GoldenPudelfiredamage_photoKatjaRuge

Hamburg’s St. Pauli Fischmarkt is a busy street, but on the night of February 21 it lay unusually quiet.

Standing on the sidewalk and facing out across the harbor you can hear cars splashing through the wet, boats tooting their horns and the wind gusting through dock cranes. Tucked under a pedestrian bridge stands a small, shabby shack with an angular roof. This is Golden Pudel Club, the crux of Hamburg nightlife.

In normal circumstances, Joy O and Barnt would be playing back-to-back as part of weekly Sunday night party MFOC (Music For Our Children), but today’s event has been cancelled. Just a week ago a fire broke out in the club, leaving the dance floor silent, singed and swamped with water from fire hoses.

“It was really traumatic,” says Katja Ruge, a regular at Pudel for longer than she can remember and the unofficial in-house photographer for over a decade. She describes standing inside the ashy venue for hours, stoically taking pictures of every detail with memories flashing back in every nook and cranny. “I kept thinking, I’ve pretty much shot every artist in every single corner of the place,” she says, giggling as she holds back tears.

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Damage after the fire, 2016. Photo by Katja Ruge

The fire comes at a suspicious time. The building was due to be foreclosed on April 20 as a result of an ongoing conflict of interest between the owner of the for-profit café housed upstairs and the club downstairs. For many, it hasn’t come as a surprise that the police are investigating the fire as arson. The club, for its part, refuses to speculate on the possible culprit.

Though no one was hurt during the fire, all of the club’s equipment was destroyed, including hundreds of records belonging to Ralf Köster, who organizes the renowned Sunday night parties. Köster is a man of unknown age with a ring of white hair and the dry sense of humour typical of Hamburg residents.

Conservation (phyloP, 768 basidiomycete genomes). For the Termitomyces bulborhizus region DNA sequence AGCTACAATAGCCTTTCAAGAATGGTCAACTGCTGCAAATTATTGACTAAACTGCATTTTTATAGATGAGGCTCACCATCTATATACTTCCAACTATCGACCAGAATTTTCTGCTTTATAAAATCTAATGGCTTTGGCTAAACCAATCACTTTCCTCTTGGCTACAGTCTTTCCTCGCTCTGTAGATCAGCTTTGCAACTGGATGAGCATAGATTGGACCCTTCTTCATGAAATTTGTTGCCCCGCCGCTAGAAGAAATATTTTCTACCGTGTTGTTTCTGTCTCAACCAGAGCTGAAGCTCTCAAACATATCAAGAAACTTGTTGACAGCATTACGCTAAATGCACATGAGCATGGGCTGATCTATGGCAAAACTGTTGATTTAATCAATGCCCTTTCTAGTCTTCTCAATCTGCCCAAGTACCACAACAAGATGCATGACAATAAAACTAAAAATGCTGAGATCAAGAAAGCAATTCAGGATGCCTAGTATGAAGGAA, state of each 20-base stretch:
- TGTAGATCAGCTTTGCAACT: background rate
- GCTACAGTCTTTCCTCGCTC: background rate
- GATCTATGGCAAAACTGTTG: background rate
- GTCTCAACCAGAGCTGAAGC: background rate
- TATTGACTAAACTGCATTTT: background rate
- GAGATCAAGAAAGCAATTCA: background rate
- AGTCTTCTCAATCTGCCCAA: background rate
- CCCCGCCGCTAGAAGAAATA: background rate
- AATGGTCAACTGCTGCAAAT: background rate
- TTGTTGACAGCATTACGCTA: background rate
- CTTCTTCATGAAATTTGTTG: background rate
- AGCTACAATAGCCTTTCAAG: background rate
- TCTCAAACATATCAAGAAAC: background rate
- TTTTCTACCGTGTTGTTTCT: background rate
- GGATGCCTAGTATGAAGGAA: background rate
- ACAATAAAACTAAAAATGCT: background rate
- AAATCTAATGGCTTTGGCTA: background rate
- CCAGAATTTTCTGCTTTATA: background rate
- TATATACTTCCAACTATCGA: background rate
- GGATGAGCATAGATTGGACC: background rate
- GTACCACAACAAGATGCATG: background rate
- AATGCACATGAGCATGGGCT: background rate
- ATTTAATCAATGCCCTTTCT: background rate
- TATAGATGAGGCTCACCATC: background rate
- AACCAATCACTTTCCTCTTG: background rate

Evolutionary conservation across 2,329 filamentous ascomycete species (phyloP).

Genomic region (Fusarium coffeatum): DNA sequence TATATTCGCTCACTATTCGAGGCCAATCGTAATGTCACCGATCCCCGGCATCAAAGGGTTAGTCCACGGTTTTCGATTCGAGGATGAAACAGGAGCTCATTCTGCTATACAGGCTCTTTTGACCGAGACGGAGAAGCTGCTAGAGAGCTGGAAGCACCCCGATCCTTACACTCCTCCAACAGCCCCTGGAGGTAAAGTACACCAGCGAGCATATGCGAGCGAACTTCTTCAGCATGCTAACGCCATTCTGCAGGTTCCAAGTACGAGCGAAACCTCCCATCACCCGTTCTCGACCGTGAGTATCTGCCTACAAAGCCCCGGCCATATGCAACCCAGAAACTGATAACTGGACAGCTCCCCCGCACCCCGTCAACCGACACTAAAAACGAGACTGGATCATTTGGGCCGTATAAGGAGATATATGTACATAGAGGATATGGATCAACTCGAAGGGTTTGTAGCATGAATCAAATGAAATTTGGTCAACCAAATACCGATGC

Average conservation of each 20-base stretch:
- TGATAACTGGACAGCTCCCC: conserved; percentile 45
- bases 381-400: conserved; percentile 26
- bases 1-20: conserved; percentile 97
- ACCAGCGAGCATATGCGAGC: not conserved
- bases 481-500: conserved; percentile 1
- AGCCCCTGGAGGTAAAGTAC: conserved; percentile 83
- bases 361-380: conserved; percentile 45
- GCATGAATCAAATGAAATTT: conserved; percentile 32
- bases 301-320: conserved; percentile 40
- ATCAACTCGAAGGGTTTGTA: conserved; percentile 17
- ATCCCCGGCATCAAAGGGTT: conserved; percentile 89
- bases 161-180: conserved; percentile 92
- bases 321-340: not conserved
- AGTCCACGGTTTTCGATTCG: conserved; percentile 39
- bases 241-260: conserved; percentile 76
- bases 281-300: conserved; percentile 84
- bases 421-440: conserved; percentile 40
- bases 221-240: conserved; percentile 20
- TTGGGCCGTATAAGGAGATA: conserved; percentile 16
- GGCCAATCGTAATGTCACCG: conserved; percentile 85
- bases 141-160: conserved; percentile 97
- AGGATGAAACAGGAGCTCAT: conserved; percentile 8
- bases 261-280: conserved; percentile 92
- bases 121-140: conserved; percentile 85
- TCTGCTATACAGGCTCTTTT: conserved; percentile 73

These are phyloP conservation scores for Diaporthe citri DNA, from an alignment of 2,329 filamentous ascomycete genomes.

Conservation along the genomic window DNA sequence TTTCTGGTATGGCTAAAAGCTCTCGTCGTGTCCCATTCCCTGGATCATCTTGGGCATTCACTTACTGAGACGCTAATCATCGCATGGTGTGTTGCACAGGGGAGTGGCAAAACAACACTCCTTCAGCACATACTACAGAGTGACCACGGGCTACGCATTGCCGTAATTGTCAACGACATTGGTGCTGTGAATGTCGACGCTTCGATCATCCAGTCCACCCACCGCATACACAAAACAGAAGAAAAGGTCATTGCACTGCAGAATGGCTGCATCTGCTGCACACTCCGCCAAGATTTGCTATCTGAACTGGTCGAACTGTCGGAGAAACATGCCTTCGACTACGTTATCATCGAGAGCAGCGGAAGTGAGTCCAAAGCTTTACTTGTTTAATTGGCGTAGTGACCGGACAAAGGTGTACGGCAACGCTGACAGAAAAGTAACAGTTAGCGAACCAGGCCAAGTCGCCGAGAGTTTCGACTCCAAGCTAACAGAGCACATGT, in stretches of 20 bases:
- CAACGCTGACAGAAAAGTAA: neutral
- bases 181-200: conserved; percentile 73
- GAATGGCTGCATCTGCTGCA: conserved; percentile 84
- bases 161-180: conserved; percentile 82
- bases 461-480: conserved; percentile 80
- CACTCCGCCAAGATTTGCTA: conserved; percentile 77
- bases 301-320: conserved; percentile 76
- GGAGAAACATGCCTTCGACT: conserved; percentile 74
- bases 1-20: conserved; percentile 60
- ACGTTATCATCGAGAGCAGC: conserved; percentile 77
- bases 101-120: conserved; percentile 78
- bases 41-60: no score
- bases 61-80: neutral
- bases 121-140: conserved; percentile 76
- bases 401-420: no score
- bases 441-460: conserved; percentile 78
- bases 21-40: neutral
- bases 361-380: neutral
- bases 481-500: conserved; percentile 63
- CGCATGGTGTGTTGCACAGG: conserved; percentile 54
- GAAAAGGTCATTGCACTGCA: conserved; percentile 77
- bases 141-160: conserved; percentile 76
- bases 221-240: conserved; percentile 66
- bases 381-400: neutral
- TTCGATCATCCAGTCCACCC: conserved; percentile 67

“I guess for a while now my DJ sets will contain a lot of really old records, since the rest of them are gone,” he jokes, gesturing at a half-empty Expedit shelf in the living room of his apartment. The walls are covered with posters, one of a smiling poodle drawn by Alex Solman, the illustrator of Pudel’s lauded MFOC flyers (and FACT’s weekly mix series). When I meet with Köster he is visibly under a lot of stress, yet determined to fight on. “The worst shock is over, but immediately we knew that we have to keep going, that this can’t be the end,” he says.

Originally a barber by trade, Köster and his long-time friend and collaborator Tim Lorenz (Superdefekt) started organizing parties in the early ‘90s at various locations around Hamburg. “Back then all you had to do was find an empty building and pay a guy a 200-mark and the place was yours,” says Köster.

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Booty Carell, 2014. Photo by Katja Ruge

“It’s always been a place where you feel everyone really listens”Call Super

The decline of the city’s sex industry in the late ‘80s and early ‘90s led to an abundance of such spaces, and dive bars and punk clubs sprung up throughout the working class neighborhood of St. Pauli. It was in this environment that Golden Pudel Club opened, in a building that was originally built in 1872 as a prison for smugglers. The club became the stomping ground of the so-called ‘Hamburger Schule’ (‘Hamburg School’), a style of rock music pioneered by bands like Die Goldenen Zitronen and Die Sterne, characterized by German-language lyrics that incorporated social critique and critical theory.